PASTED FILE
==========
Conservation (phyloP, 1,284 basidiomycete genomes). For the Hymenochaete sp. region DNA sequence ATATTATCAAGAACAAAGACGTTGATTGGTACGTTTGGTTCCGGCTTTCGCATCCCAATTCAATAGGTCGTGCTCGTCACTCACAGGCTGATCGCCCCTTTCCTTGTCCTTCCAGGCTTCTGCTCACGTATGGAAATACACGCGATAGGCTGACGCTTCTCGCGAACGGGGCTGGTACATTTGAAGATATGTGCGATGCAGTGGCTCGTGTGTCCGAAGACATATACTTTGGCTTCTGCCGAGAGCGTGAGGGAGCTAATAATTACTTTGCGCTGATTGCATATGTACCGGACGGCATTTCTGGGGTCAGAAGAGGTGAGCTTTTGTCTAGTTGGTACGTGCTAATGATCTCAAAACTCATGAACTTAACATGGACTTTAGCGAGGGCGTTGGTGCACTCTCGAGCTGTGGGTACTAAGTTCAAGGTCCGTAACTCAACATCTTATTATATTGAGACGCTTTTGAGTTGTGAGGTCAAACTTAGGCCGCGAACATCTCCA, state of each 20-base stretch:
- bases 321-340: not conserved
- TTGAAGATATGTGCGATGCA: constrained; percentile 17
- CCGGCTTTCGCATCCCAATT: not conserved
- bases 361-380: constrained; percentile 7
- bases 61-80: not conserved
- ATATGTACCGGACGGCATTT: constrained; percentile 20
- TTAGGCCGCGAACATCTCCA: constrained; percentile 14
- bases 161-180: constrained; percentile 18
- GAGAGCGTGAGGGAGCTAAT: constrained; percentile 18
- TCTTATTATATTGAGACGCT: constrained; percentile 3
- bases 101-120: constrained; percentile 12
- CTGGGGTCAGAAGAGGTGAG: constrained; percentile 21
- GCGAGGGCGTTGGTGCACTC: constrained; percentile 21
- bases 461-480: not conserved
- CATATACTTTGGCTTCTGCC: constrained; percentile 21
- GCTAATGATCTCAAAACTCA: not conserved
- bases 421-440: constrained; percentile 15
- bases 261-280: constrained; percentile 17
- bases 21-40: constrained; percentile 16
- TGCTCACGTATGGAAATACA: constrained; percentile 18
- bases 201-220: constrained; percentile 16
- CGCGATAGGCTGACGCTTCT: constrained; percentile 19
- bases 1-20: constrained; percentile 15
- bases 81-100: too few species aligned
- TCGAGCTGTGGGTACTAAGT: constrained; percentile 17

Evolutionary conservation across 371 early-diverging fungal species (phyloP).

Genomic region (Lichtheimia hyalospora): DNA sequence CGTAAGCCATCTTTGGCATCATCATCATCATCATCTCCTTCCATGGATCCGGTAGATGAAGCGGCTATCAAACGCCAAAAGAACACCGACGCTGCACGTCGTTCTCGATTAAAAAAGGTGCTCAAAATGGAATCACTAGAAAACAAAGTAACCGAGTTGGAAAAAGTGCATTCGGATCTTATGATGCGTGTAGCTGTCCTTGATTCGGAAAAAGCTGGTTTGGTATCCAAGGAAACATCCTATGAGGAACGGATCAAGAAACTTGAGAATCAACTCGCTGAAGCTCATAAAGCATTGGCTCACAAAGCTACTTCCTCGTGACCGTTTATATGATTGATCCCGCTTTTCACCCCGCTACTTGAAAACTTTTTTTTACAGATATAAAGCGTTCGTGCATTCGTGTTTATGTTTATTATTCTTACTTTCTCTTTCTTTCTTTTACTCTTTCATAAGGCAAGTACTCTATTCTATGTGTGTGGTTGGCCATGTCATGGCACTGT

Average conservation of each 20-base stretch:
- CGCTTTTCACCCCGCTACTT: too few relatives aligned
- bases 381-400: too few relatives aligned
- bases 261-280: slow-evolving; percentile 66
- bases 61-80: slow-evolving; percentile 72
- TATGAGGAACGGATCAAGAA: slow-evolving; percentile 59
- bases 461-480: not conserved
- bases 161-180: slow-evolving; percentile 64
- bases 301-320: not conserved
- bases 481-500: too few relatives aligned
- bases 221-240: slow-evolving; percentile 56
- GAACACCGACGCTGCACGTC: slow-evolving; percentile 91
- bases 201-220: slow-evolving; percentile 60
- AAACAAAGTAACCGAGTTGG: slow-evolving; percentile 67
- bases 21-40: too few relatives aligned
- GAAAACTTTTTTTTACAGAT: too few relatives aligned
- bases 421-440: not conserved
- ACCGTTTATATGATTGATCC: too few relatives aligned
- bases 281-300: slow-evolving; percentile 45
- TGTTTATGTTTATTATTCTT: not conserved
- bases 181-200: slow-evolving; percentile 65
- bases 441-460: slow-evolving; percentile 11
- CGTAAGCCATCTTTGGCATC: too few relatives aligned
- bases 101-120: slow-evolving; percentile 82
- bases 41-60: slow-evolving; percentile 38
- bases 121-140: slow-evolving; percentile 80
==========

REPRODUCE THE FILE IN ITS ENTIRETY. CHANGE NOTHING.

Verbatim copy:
Conservation (phyloP, 1,284 basidiomycete genomes). For the Hymenochaete sp. region DNA sequence ATATTATCAAGAACAAAGACGTTGATTGGTACGTTTGGTTCCGGCTTTCGCATCCCAATTCAATAGGTCGTGCTCGTCACTCACAGGCTGATCGCCCCTTTCCTTGTCCTTCCAGGCTTCTGCTCACGTATGGAAATACACGCGATAGGCTGACGCTTCTCGCGAACGGGGCTGGTACATTTGAAGATATGTGCGATGCAGTGGCTCGTGTGTCCGAAGACATATACTTTGGCTTCTGCCGAGAGCGTGAGGGAGCTAATAATTACTTTGCGCTGATTGCATATGTACCGGACGGCATTTCTGGGGTCAGAAGAGGTGAGCTTTTGTCTAGTTGGTACGTGCTAATGATCTCAAAACTCATGAACTTAACATGGACTTTAGCGAGGGCGTTGGTGCACTCTCGAGCTGTGGGTACTAAGTTCAAGGTCCGTAACTCAACATCTTATTATATTGAGACGCTTTTGAGTTGTGAGGTCAAACTTAGGCCGCGAACATCTCCA, state of each 20-base stretch:
- bases 321-340: not conserved
- TTGAAGATATGTGCGATGCA: constrained; percentile 17
- CCGGCTTTCGCATCCCAATT: not conserved
- bases 361-380: constrained; percentile 7
- bases 61-80: not conserved
- ATATGTACCGGACGGCATTT: constrained; percentile 20
- TTAGGCCGCGAACATCTCCA: constrained; percentile 14
- bases 161-180: constrained; percentile 18
- GAGAGCGTGAGGGAGCTAAT: constrained; percentile 18
- TCTTATTATATTGAGACGCT: constrained; percentile 3
- bases 101-120: constrained; percentile 12
- CTGGGGTCAGAAGAGGTGAG: constrained; percentile 21
- GCGAGGGCGTTGGTGCACTC: constrained; percentile 21
- bases 461-480: not conserved
- CATATACTTTGGCTTCTGCC: constrained; percentile 21
- GCTAATGATCTCAAAACTCA: not conserved
- bases 421-440: constrained; percentile 15
- bases 261-280: constrained; percentile 17
- bases 21-40: constrained; percentile 16
- TGCTCACGTATGGAAATACA: constrained; percentile 18
- bases 201-220: constrained; percentile 16
- CGCGATAGGCTGACGCTTCT: constrained; percentile 19
- bases 1-20: constrained; percentile 15
- bases 81-100: too few species aligned
- TCGAGCTGTGGGTACTAAGT: constrained; percentile 17

Evolutionary conservation across 371 early-diverging fungal species (phyloP).

Genomic region (Lichtheimia hyalospora): DNA sequence CGTAAGCCATCTTTGGCATCATCATCATCATCATCTCCTTCCATGGATCCGGTAGATGAAGCGGCTATCAAACGCCAAAAGAACACCGACGCTGCACGTCGTTCTCGATTAAAAAAGGTGCTCAAAATGGAATCACTAGAAAACAAAGTAACCGAGTTGGAAAAAGTGCATTCGGATCTTATGATGCGTGTAGCTGTCCTTGATTCGGAAAAAGCTGGTTTGGTATCCAAGGAAACATCCTATGAGGAACGGATCAAGAAACTTGAGAATCAACTCGCTGAAGCTCATAAAGCATTGGCTCACAAAGCTACTTCCTCGTGACCGTTTATATGATTGATCCCGCTTTTCACCCCGCTACTTGAAAACTTTTTTTTACAGATATAAAGCGTTCGTGCATTCGTGTTTATGTTTATTATTCTTACTTTCTCTTTCTTTCTTTTACTCTTTCATAAGGCAAGTACTCTATTCTATGTGTGTGGTTGGCCATGTCATGGCACTGT

Average conservation of each 20-base stretch:
- CGCTTTTCACCCCGCTACTT: too few relatives aligned
- bases 381-400: too few relatives aligned
- bases 261-280: slow-evolving; percentile 66
- bases 61-80: slow-evolving; percentile 72
- TATGAGGAACGGATCAAGAA: slow-evolving; percentile 59
- bases 461-480: not conserved
- bases 161-180: slow-evolving; percentile 64
- bases 301-320: not conserved
- bases 481-500: too few relatives aligned
- bases 221-240: slow-evolving; percentile 56
- GAACACCGACGCTGCACGTC: slow-evolving; percentile 91
- bases 201-220: slow-evolving; percentile 60
- AAACAAAGTAACCGAGTTGG: slow-evolving; percentile 67
- bases 21-40: too few relatives aligned
- GAAAACTTTTTTTTACAGAT: too few relatives aligned
- bases 421-440: not conserved
- ACCGTTTATATGATTGATCC: too few relatives aligned
- bases 281-300: slow-evolving; percentile 45
- TGTTTATGTTTATTATTCTT: not conserved
- bases 181-200: slow-evolving; percentile 65
- bases 441-460: slow-evolving; percentile 11
- CGTAAGCCATCTTTGGCATC: too few relatives aligned
- bases 101-120: slow-evolving; percentile 82
- bases 41-60: slow-evolving; percentile 38
- bases 121-140: slow-evolving; percentile 80